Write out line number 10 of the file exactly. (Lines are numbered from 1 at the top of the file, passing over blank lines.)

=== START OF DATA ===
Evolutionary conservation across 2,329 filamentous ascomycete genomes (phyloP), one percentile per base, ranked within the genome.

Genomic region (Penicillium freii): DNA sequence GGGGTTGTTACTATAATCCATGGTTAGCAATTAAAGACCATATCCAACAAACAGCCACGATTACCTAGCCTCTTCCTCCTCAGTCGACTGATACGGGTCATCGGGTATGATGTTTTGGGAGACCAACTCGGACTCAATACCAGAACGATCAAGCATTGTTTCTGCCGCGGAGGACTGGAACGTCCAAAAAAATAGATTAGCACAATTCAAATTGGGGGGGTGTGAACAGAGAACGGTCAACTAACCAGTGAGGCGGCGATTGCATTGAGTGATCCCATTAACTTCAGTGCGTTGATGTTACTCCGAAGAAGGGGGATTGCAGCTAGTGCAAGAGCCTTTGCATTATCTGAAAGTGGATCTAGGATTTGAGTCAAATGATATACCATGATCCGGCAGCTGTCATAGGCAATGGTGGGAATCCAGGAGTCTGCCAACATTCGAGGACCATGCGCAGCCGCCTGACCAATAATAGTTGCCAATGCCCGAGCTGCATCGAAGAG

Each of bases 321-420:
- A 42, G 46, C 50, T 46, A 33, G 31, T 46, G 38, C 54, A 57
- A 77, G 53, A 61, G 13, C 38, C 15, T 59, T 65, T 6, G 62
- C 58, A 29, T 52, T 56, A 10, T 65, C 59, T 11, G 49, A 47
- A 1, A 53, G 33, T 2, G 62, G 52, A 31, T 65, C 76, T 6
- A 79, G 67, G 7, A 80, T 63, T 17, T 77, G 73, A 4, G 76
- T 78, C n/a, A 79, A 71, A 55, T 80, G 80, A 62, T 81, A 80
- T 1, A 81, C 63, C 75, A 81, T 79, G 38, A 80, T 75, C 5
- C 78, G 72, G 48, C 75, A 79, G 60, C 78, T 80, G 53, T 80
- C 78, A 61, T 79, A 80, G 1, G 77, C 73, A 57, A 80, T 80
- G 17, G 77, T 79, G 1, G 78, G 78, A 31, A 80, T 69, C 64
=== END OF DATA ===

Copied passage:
- T 1, A 81, C 63, C 75, A 81, T 79, G 38, A 80, T 75, C 5